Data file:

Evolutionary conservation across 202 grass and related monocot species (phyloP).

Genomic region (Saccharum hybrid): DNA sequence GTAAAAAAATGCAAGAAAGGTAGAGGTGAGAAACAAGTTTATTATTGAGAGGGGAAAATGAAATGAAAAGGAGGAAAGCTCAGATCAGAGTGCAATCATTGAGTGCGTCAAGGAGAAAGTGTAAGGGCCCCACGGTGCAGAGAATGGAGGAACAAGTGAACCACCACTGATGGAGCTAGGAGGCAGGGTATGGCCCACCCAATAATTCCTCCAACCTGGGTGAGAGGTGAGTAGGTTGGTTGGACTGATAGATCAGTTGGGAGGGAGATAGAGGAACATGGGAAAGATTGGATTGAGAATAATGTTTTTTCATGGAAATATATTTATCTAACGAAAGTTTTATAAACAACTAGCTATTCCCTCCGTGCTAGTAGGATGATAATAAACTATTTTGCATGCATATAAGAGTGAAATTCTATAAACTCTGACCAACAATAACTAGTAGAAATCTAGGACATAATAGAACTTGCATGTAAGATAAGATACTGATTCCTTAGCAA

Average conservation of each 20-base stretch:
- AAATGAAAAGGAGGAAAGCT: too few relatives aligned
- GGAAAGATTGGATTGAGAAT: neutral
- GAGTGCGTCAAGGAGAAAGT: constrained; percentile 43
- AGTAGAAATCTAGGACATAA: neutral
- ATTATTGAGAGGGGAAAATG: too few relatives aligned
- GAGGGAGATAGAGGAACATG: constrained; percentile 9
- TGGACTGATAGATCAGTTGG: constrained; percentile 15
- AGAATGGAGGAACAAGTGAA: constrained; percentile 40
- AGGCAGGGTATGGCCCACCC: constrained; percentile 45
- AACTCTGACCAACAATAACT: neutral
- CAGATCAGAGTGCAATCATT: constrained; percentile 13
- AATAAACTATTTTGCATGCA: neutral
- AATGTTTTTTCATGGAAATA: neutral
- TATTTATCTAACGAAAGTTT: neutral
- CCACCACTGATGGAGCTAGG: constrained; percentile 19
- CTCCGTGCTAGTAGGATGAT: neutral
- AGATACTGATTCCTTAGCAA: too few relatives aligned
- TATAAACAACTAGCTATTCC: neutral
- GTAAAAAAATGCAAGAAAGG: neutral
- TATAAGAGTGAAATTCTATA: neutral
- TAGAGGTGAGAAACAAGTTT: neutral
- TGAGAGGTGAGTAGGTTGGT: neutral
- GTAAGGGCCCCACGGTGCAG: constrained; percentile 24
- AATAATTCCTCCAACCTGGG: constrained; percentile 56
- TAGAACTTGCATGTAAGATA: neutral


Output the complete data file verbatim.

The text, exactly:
Evolutionary conservation across 202 grass and related monocot species (phyloP).

Genomic region (Saccharum hybrid): DNA sequence GTAAAAAAATGCAAGAAAGGTAGAGGTGAGAAACAAGTTTATTATTGAGAGGGGAAAATGAAATGAAAAGGAGGAAAGCTCAGATCAGAGTGCAATCATTGAGTGCGTCAAGGAGAAAGTGTAAGGGCCCCACGGTGCAGAGAATGGAGGAACAAGTGAACCACCACTGATGGAGCTAGGAGGCAGGGTATGGCCCACCCAATAATTCCTCCAACCTGGGTGAGAGGTGAGTAGGTTGGTTGGACTGATAGATCAGTTGGGAGGGAGATAGAGGAACATGGGAAAGATTGGATTGAGAATAATGTTTTTTCATGGAAATATATTTATCTAACGAAAGTTTTATAAACAACTAGCTATTCCCTCCGTGCTAGTAGGATGATAATAAACTATTTTGCATGCATATAAGAGTGAAATTCTATAAACTCTGACCAACAATAACTAGTAGAAATCTAGGACATAATAGAACTTGCATGTAAGATAAGATACTGATTCCTTAGCAA

Average conservation of each 20-base stretch:
- AAATGAAAAGGAGGAAAGCT: too few relatives aligned
- GGAAAGATTGGATTGAGAAT: neutral
- GAGTGCGTCAAGGAGAAAGT: constrained; percentile 43
- AGTAGAAATCTAGGACATAA: neutral
- ATTATTGAGAGGGGAAAATG: too few relatives aligned
- GAGGGAGATAGAGGAACATG: constrained; percentile 9
- TGGACTGATAGATCAGTTGG: constrained; percentile 15
- AGAATGGAGGAACAAGTGAA: constrained; percentile 40
- AGGCAGGGTATGGCCCACCC: constrained; percentile 45
- AACTCTGACCAACAATAACT: neutral
- CAGATCAGAGTGCAATCATT: constrained; percentile 13
- AATAAACTATTTTGCATGCA: neutral
- AATGTTTTTTCATGGAAATA: neutral
- TATTTATCTAACGAAAGTTT: neutral
- CCACCACTGATGGAGCTAGG: constrained; percentile 19
- CTCCGTGCTAGTAGGATGAT: neutral
- AGATACTGATTCCTTAGCAA: too few relatives aligned
- TATAAACAACTAGCTATTCC: neutral
- GTAAAAAAATGCAAGAAAGG: neutral
- TATAAGAGTGAAATTCTATA: neutral
- TAGAGGTGAGAAACAAGTTT: neutral
- TGAGAGGTGAGTAGGTTGGT: neutral
- GTAAGGGCCCCACGGTGCAG: constrained; percentile 24
- AATAATTCCTCCAACCTGGG: constrained; percentile 56
- TAGAACTTGCATGTAAGATA: neutral